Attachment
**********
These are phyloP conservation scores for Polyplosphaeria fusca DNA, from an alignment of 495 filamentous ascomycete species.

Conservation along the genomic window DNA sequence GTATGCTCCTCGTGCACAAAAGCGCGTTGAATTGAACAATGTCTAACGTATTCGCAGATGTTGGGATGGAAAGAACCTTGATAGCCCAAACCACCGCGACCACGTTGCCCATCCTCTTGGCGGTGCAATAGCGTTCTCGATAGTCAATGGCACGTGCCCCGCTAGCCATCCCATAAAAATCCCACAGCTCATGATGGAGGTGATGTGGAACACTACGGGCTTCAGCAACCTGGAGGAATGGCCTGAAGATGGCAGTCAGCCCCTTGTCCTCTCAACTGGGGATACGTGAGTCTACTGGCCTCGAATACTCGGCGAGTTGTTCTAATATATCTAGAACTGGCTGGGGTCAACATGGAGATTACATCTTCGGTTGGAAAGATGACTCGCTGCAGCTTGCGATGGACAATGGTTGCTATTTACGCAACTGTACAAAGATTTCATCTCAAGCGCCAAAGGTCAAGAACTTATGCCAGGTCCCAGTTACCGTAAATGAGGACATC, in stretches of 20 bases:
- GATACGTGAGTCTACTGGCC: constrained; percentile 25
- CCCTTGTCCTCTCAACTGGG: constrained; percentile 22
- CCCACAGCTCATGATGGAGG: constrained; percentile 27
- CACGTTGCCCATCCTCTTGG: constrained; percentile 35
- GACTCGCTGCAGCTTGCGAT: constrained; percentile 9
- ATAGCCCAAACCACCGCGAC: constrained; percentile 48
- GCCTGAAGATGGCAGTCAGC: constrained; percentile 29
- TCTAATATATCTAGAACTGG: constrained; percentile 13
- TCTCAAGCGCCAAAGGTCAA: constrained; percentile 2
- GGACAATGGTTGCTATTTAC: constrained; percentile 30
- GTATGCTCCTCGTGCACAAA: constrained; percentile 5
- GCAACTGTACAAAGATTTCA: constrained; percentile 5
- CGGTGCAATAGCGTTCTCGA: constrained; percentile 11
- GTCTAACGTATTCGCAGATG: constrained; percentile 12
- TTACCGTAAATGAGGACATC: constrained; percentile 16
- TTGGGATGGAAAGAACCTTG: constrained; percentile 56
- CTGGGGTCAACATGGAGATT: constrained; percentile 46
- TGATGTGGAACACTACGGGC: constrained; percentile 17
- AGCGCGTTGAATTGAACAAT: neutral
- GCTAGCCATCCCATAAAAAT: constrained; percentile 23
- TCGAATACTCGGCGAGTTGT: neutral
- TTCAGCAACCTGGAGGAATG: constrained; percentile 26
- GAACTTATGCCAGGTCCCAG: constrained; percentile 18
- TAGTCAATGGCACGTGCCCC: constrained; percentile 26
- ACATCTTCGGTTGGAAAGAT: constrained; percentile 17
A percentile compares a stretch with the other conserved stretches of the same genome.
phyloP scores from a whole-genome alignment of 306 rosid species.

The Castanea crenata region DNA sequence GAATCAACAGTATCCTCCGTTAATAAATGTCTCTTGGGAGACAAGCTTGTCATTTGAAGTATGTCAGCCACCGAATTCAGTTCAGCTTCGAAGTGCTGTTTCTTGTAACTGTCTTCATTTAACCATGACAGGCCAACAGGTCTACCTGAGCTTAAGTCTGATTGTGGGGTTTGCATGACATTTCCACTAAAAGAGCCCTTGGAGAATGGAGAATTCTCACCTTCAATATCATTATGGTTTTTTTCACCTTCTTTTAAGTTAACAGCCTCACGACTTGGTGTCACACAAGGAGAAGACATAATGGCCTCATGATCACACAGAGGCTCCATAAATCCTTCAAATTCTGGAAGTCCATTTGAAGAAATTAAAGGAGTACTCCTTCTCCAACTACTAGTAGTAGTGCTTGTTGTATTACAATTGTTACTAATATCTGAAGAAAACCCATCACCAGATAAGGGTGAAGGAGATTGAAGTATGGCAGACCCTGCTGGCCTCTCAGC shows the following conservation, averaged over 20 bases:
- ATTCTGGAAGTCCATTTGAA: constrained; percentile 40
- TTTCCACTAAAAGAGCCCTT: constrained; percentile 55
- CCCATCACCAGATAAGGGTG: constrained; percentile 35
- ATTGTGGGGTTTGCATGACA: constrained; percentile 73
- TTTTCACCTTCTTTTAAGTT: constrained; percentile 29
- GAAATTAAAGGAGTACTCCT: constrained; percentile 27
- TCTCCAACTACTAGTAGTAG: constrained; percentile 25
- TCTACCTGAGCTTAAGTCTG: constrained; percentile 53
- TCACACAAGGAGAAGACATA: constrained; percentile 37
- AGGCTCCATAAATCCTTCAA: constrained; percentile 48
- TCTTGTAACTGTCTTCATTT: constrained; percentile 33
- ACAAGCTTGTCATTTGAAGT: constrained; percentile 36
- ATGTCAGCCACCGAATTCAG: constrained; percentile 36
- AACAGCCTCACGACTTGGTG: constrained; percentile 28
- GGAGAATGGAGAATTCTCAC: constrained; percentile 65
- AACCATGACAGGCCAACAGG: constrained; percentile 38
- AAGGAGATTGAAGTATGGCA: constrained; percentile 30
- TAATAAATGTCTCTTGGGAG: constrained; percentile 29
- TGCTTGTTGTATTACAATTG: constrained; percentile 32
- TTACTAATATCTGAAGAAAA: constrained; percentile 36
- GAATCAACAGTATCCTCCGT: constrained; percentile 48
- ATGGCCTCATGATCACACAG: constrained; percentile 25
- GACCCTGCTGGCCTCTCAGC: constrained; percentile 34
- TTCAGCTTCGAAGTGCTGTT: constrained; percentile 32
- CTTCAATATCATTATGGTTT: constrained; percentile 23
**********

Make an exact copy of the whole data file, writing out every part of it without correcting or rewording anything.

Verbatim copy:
These are phyloP conservation scores for Polyplosphaeria fusca DNA, from an alignment of 495 filamentous ascomycete species.

Conservation along the genomic window DNA sequence GTATGCTCCTCGTGCACAAAAGCGCGTTGAATTGAACAATGTCTAACGTATTCGCAGATGTTGGGATGGAAAGAACCTTGATAGCCCAAACCACCGCGACCACGTTGCCCATCCTCTTGGCGGTGCAATAGCGTTCTCGATAGTCAATGGCACGTGCCCCGCTAGCCATCCCATAAAAATCCCACAGCTCATGATGGAGGTGATGTGGAACACTACGGGCTTCAGCAACCTGGAGGAATGGCCTGAAGATGGCAGTCAGCCCCTTGTCCTCTCAACTGGGGATACGTGAGTCTACTGGCCTCGAATACTCGGCGAGTTGTTCTAATATATCTAGAACTGGCTGGGGTCAACATGGAGATTACATCTTCGGTTGGAAAGATGACTCGCTGCAGCTTGCGATGGACAATGGTTGCTATTTACGCAACTGTACAAAGATTTCATCTCAAGCGCCAAAGGTCAAGAACTTATGCCAGGTCCCAGTTACCGTAAATGAGGACATC, in stretches of 20 bases:
- GATACGTGAGTCTACTGGCC: constrained; percentile 25
- CCCTTGTCCTCTCAACTGGG: constrained; percentile 22
- CCCACAGCTCATGATGGAGG: constrained; percentile 27
- CACGTTGCCCATCCTCTTGG: constrained; percentile 35
- GACTCGCTGCAGCTTGCGAT: constrained; percentile 9
- ATAGCCCAAACCACCGCGAC: constrained; percentile 48
- GCCTGAAGATGGCAGTCAGC: constrained; percentile 29
- TCTAATATATCTAGAACTGG: constrained; percentile 13
- TCTCAAGCGCCAAAGGTCAA: constrained; percentile 2
- GGACAATGGTTGCTATTTAC: constrained; percentile 30
- GTATGCTCCTCGTGCACAAA: constrained; percentile 5
- GCAACTGTACAAAGATTTCA: constrained; percentile 5
- CGGTGCAATAGCGTTCTCGA: constrained; percentile 11
- GTCTAACGTATTCGCAGATG: constrained; percentile 12
- TTACCGTAAATGAGGACATC: constrained; percentile 16
- TTGGGATGGAAAGAACCTTG: constrained; percentile 56
- CTGGGGTCAACATGGAGATT: constrained; percentile 46
- TGATGTGGAACACTACGGGC: constrained; percentile 17
- AGCGCGTTGAATTGAACAAT: neutral
- GCTAGCCATCCCATAAAAAT: constrained; percentile 23
- TCGAATACTCGGCGAGTTGT: neutral
- TTCAGCAACCTGGAGGAATG: constrained; percentile 26
- GAACTTATGCCAGGTCCCAG: constrained; percentile 18
- TAGTCAATGGCACGTGCCCC: constrained; percentile 26
- ACATCTTCGGTTGGAAAGAT: constrained; percentile 17
A percentile compares a stretch with the other conserved stretches of the same genome.
phyloP scores from a whole-genome alignment of 306 rosid species.

The Castanea crenata region DNA sequence GAATCAACAGTATCCTCCGTTAATAAATGTCTCTTGGGAGACAAGCTTGTCATTTGAAGTATGTCAGCCACCGAATTCAGTTCAGCTTCGAAGTGCTGTTTCTTGTAACTGTCTTCATTTAACCATGACAGGCCAACAGGTCTACCTGAGCTTAAGTCTGATTGTGGGGTTTGCATGACATTTCCACTAAAAGAGCCCTTGGAGAATGGAGAATTCTCACCTTCAATATCATTATGGTTTTTTTCACCTTCTTTTAAGTTAACAGCCTCACGACTTGGTGTCACACAAGGAGAAGACATAATGGCCTCATGATCACACAGAGGCTCCATAAATCCTTCAAATTCTGGAAGTCCATTTGAAGAAATTAAAGGAGTACTCCTTCTCCAACTACTAGTAGTAGTGCTTGTTGTATTACAATTGTTACTAATATCTGAAGAAAACCCATCACCAGATAAGGGTGAAGGAGATTGAAGTATGGCAGACCCTGCTGGCCTCTCAGC shows the following conservation, averaged over 20 bases:
- ATTCTGGAAGTCCATTTGAA: constrained; percentile 40
- TTTCCACTAAAAGAGCCCTT: constrained; percentile 55
- CCCATCACCAGATAAGGGTG: constrained; percentile 35
- ATTGTGGGGTTTGCATGACA: constrained; percentile 73
- TTTTCACCTTCTTTTAAGTT: constrained; percentile 29
- GAAATTAAAGGAGTACTCCT: constrained; percentile 27
- TCTCCAACTACTAGTAGTAG: constrained; percentile 25
- TCTACCTGAGCTTAAGTCTG: constrained; percentile 53
- TCACACAAGGAGAAGACATA: constrained; percentile 37
- AGGCTCCATAAATCCTTCAA: constrained; percentile 48
- TCTTGTAACTGTCTTCATTT: constrained; percentile 33
- ACAAGCTTGTCATTTGAAGT: constrained; percentile 36
- ATGTCAGCCACCGAATTCAG: constrained; percentile 36
- AACAGCCTCACGACTTGGTG: constrained; percentile 28
- GGAGAATGGAGAATTCTCAC: constrained; percentile 65
- AACCATGACAGGCCAACAGG: constrained; percentile 38
- AAGGAGATTGAAGTATGGCA: constrained; percentile 30
- TAATAAATGTCTCTTGGGAG: constrained; percentile 29
- TGCTTGTTGTATTACAATTG: constrained; percentile 32
- TTACTAATATCTGAAGAAAA: constrained; percentile 36
- GAATCAACAGTATCCTCCGT: constrained; percentile 48
- ATGGCCTCATGATCACACAG: constrained; percentile 25
- GACCCTGCTGGCCTCTCAGC: constrained; percentile 34
- TTCAGCTTCGAAGTGCTGTT: constrained; percentile 32
- CTTCAATATCATTATGGTTT: constrained; percentile 23